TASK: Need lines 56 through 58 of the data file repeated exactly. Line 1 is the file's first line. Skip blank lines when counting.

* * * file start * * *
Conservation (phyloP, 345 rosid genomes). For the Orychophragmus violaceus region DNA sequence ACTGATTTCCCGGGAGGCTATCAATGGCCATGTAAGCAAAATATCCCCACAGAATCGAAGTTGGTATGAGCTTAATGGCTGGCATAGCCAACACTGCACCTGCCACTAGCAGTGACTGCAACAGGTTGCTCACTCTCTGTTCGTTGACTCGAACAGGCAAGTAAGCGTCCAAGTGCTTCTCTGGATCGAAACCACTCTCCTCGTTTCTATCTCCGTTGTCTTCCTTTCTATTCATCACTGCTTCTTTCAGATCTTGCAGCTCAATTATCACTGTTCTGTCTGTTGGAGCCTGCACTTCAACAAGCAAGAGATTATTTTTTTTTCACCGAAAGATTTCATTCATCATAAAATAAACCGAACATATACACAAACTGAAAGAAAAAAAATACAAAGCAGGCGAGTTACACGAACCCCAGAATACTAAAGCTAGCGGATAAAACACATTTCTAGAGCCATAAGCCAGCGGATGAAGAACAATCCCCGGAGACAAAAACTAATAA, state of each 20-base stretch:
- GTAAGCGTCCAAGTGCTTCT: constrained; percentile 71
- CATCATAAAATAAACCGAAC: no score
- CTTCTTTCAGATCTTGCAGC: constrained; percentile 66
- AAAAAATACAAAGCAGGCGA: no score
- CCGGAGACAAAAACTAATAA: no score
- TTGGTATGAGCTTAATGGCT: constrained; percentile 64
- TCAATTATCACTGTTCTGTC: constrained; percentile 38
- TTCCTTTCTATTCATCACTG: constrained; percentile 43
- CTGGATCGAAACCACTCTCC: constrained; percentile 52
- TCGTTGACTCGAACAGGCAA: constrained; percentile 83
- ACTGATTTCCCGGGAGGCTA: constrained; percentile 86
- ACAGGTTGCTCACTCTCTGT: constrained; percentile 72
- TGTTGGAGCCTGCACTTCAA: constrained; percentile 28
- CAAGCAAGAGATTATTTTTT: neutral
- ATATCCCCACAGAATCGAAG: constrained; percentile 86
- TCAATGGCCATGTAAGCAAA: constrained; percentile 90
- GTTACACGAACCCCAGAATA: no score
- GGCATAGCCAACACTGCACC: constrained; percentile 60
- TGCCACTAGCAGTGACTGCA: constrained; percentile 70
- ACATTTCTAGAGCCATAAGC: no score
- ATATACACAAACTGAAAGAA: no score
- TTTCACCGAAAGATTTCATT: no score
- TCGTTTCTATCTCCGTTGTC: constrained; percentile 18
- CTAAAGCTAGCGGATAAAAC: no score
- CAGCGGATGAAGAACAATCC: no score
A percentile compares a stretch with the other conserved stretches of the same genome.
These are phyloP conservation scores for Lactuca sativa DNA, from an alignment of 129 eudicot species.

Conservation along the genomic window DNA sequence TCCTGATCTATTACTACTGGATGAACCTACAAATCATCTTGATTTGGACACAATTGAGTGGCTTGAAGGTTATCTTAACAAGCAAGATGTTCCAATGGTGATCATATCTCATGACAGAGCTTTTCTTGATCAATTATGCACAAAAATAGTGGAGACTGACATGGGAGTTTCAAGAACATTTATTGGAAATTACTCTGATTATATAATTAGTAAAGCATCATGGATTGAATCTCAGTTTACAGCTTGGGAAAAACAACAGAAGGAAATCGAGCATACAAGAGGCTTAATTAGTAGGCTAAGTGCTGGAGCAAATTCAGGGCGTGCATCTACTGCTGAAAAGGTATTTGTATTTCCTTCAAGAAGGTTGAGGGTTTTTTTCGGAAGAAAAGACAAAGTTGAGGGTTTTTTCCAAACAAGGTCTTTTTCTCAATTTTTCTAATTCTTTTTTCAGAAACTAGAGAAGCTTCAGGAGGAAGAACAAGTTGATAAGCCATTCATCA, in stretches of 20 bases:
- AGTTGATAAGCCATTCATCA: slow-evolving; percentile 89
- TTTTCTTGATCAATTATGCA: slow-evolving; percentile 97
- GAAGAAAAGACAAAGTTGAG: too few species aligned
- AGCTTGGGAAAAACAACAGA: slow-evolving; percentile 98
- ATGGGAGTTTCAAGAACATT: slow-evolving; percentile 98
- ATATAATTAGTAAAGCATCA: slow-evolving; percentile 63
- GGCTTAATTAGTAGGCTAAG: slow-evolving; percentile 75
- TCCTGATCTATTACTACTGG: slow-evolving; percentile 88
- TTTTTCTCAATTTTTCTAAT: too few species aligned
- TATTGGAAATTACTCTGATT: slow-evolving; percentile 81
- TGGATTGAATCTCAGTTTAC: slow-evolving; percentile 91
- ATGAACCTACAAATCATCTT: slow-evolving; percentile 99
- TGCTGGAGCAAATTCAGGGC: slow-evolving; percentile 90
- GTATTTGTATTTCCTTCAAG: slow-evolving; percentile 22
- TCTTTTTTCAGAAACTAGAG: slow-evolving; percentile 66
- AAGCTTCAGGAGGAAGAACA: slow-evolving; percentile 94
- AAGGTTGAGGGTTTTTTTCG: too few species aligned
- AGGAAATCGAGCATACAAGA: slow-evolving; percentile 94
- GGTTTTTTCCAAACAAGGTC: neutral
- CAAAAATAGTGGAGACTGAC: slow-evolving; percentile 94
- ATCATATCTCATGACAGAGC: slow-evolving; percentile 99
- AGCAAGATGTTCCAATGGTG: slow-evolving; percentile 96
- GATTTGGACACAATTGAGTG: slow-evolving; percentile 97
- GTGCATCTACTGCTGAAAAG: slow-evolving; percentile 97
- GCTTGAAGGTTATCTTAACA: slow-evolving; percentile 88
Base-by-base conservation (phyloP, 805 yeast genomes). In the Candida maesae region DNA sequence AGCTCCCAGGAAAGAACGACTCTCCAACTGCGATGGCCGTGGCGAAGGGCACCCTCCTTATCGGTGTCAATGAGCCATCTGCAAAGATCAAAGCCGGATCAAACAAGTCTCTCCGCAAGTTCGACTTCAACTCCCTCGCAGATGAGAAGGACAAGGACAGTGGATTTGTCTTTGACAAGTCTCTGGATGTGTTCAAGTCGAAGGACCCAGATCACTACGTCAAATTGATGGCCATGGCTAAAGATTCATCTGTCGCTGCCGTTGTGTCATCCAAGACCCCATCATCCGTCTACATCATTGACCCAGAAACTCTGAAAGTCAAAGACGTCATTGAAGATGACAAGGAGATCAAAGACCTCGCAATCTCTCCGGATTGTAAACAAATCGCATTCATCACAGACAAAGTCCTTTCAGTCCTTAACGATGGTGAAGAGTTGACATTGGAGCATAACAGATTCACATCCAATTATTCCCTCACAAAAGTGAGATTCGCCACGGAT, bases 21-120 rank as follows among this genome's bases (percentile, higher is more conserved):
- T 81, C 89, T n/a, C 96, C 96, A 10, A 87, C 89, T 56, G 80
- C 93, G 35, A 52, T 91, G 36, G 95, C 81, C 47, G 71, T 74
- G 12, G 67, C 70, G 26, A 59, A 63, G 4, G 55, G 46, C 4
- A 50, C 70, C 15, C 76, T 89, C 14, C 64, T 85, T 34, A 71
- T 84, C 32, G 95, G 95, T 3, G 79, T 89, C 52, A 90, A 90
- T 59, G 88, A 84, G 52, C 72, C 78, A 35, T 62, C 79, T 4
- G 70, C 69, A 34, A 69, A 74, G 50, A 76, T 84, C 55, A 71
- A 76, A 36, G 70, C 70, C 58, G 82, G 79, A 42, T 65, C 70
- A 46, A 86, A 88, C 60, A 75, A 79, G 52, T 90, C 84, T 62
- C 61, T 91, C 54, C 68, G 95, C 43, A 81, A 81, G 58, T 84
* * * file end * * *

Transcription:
- T 81, C 89, T n/a, C 96, C 96, A 10, A 87, C 89, T 56, G 80
- C 93, G 35, A 52, T 91, G 36, G 95, C 81, C 47, G 71, T 74
- G 12, G 67, C 70, G 26, A 59, A 63, G 4, G 55, G 46, C 4